Since graduating in December, I’ve been doing odd jobs including web design, content management, and copywriting, all while running The Honest Consumer. My collection of odd jobs helps me makeup the difference in bills and continue running The Honest Consumer. The transition from being a college student to being self-employed has been more challenging than I expected. I wanted to share a few of the challenges I’m experiencing in hopes that it might prepare others who are transitioning into the freelance world.
Holding Yourself Accountable
In a strange way school held me accountable. I knew that I had class at certain times, therefore, I had to get my odd job work done on certain days and certain times. However, now I don’t have anywhere I HAVE to be. I have the luxury of working from home or a coffee shop. This sounds great, right? It is, but it’s also really hard to motivate myself some days. Especially with this cold weather. I’ve been trying to create lists everyday of what I need to get done and physically marking off the tasks I do as a way for myself to hold myself accountable. This way I can physically see what I have accomplished at the end of the day.
Ironic isn’t it, “free” is in the word freelancing, but sometimes it can be very hard to feel free because your work follows you around everywhere. I work from home most days and turning work "off" can be a struggle since I don't physically leave an office. Most of my work is done on social media, so I have to make it a point to step away from electronics and social media in the evening or else my work seeps into my relaxation time. I'm still working on this. It is especially tricky on the weekends, but my goal is to be away from computers & social media by 6pm during the week. I don't have the luxury of physically leaving work at the end of the day and mentally stepping away. These boundaries of separating work and play are incredibly important in maintaining productivity.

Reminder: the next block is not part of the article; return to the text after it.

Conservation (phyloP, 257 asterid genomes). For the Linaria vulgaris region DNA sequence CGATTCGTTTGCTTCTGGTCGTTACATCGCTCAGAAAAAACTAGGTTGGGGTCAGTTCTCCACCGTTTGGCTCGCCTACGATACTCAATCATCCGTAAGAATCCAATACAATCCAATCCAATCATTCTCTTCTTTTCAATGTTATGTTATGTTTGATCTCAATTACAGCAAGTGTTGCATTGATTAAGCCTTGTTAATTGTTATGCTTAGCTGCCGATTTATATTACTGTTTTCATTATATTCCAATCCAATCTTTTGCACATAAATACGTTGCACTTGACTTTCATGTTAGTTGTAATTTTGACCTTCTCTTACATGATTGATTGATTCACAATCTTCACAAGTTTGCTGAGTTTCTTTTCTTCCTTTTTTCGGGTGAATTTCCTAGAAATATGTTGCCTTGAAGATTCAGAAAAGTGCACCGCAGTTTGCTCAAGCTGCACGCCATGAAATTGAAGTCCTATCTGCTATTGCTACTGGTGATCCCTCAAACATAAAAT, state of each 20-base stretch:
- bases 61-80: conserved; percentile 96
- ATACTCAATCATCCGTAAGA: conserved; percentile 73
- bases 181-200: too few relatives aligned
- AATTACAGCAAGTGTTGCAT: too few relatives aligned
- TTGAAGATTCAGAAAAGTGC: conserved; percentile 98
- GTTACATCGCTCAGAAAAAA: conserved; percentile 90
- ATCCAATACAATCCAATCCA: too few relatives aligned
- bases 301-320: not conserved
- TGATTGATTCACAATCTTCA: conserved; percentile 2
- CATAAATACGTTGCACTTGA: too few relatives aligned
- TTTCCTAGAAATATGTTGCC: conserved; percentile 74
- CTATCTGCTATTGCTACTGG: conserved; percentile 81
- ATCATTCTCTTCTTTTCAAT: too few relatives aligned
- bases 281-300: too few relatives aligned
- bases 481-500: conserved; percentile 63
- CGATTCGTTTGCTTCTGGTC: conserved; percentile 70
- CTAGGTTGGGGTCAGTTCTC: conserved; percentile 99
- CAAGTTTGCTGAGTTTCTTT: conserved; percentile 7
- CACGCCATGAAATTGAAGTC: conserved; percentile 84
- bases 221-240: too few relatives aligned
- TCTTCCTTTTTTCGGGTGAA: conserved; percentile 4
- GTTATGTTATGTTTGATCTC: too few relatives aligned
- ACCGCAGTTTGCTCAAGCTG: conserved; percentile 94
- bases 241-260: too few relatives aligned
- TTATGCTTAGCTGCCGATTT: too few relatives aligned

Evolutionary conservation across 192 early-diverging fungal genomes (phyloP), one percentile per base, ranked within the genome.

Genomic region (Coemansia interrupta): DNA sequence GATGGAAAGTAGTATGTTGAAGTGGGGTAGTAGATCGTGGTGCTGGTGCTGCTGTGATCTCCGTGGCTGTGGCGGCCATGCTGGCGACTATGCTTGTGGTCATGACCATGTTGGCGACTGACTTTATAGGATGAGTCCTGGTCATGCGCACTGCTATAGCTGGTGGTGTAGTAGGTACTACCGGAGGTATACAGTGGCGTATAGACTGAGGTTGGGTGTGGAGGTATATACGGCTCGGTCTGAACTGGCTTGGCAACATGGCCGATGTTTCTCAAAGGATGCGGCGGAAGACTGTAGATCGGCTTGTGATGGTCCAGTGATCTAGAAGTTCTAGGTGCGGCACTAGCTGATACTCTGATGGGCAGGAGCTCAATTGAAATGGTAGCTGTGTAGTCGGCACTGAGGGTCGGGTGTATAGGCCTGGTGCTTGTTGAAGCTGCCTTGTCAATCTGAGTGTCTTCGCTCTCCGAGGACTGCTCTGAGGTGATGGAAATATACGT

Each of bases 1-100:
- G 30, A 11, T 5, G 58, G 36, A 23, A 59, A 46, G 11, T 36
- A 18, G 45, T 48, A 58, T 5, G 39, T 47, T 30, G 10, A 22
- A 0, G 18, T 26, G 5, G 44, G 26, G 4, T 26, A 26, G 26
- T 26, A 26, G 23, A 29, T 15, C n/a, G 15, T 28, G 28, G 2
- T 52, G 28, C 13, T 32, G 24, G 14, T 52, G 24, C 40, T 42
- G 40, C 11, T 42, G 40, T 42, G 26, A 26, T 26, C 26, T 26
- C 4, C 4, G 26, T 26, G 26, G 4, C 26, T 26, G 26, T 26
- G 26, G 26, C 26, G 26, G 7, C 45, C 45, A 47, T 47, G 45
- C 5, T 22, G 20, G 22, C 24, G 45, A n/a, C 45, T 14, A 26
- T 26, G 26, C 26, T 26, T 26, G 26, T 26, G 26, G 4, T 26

Zero Dollar Days
You will have days, maybe even weeks, where you spend all your time chasing leads and make no money. Last week I made a whopping total of $200. Laugh all you want, I know many people make that in a day, but that's why freelancers have to love what they do. It can be easy to feel discouraged when zero dollar days hit. It's hard to predict income and plan, but for me I'd rather be broke and able to follow my passion. I have a freedom that I wouldn't typically have in a traditional job setting. I LOVE what I do even if it is financially stressful somedays.